Kate Tucker's 2012 Archibald Prize finalist portrait of Missy Higgins - Melody (you're the only one who saves me) Acrylic on linen, 155 x 125
I first came across Kate Tucker last year when Brisbane’s Edwina Corlette Gallery posted a covetable series of abstracts on Facebook, then swiftly announced that this new solo exhibition of paintings had sold prior to opening. (Bugger.) I next came across Tucker at this year’s Archibald Prize, when the artist attracted public attention with her portrait of Missy Higgins. Now, Kate Tucker’s work is appearing on billboards around town. She created the cover artwork for Missy’s chart-topping album, distinctive painterly gorgeously-coloured fragments swirling and coalescing, almost 3D in sense, some surrounding the subject, some freely their own landscape. This week, the artist’s exhibition of new paintings – her third solo exhibition – is due to open at Helen Gory Galerie in Melbourne.
Kate Tucker studied multimedia design before completing a Graduate Diploma at Victoria College of the Arts in 2009. She learned to create work across a range of different digital media, including animation. She was originally a textile designer, and her move to painting has happened organically over a number of years.
Kate met Missy by chance. A friend was sharing her house and Tucker offered to paint the garden fence to make it more festive for a party. “It was this spontaneous sitting in the backyard thing,” she laughs, recalling the meeting. “It took a couple of days to paint, it was great fun and Missy just loved it.” At the time, Missy happened to be thinking about the cover of her new album and she asked Kate if she’d do it. “I’d never done portraiture before,” explains Tucker. “But I was totally going to give this a go!”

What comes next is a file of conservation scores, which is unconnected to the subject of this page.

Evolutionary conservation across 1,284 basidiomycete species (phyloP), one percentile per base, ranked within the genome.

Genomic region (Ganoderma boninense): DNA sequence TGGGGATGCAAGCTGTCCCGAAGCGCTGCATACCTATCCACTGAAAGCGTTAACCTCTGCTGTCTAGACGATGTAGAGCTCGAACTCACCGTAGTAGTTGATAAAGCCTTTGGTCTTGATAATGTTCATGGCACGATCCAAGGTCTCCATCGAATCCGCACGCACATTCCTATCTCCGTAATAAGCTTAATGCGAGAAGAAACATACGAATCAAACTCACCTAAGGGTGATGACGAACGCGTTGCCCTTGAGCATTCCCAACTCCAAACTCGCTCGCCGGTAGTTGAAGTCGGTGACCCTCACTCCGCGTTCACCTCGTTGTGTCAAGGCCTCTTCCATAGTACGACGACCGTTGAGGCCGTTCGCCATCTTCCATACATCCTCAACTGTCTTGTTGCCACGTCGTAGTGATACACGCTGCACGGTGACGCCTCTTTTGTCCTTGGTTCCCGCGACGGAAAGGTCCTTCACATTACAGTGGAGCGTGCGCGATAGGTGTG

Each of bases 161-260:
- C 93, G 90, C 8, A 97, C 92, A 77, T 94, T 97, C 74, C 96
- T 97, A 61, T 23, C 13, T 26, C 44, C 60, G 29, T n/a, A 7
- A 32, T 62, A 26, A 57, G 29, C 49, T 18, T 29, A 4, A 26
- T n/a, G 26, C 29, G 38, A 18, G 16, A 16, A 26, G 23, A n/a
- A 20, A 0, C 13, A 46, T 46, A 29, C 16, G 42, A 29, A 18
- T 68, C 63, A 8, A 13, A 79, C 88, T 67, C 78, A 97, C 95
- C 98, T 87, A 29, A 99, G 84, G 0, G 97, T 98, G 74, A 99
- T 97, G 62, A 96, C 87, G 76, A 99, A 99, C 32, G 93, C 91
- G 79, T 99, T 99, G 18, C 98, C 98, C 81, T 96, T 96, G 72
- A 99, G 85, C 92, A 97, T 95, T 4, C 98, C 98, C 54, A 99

Clockwise from left: Kate Tucker; Melting Billow, 2012 Acrylic on linen 105 x 87cm; Circularity, 2012 Acrylic on linen 36 x 36cm
Creating the album artwork led organically to the Archibald entry. “It was a wonderful process, we were very creatively attuned and we’ve become great friends,” explains Tucker. “I felt I could make a portrait that was really personal and really honest and also really celebratory.”
Tucker has always been interested in playing with dimensionality, experimenting with the image space. She acknowledges influences of contemporary indigenous art and a lineage of abstractionists from Helen Frankenthaler and Sonia Delaunay to Ralph Balson and Brent Harris (her new paintings also call to mind David Aspden). She’s inspired by the natural world and (conversely?) by the possibilities of digital media. “Working digitally can remove the emphasis on the finished product, as what you are creating can be infinitely recontextualised and changed,” she elaborates. “On the other hand, paintings can feel quite ‘final’. I like to explore the malleability and freedom of digital processes when I paint.”
Currently, Tucker’s method begins with making paper sculptures – scrunching it into a form she finds visually appealing - and then sketching and painting the shapes onto canvas. “I’m interested in the contrast between something that’s structured and planned and something that’s fluid and organic,” she says. She’s always loved paper. “It looks like landscapes, it looks like flesh … something incredible happens when you transfer paper to another medium.” She’s been bewitched by colour since childhood when she collected beads and scraps of antique fabrics. Her practice seems to emerge imaginatively, kaleidoscopically, out of all these fascinations. “It feels so natural,” she muses. “It’s not a conscious thing, it comes from a place deep inside me. Every painting I do creates the next painting.”
Above: Infinite Regress, 2012, Acrylic on linen, 155 x 125cm
Kate Tucker’s exhibition Viewfinder is on at Melbourne’s Helen Gory Galerie 15th August – 8th September www.helengory.com
- Susie Burge, all rights reserved.
All images courtesy of the artist and Helen Gory Galerie.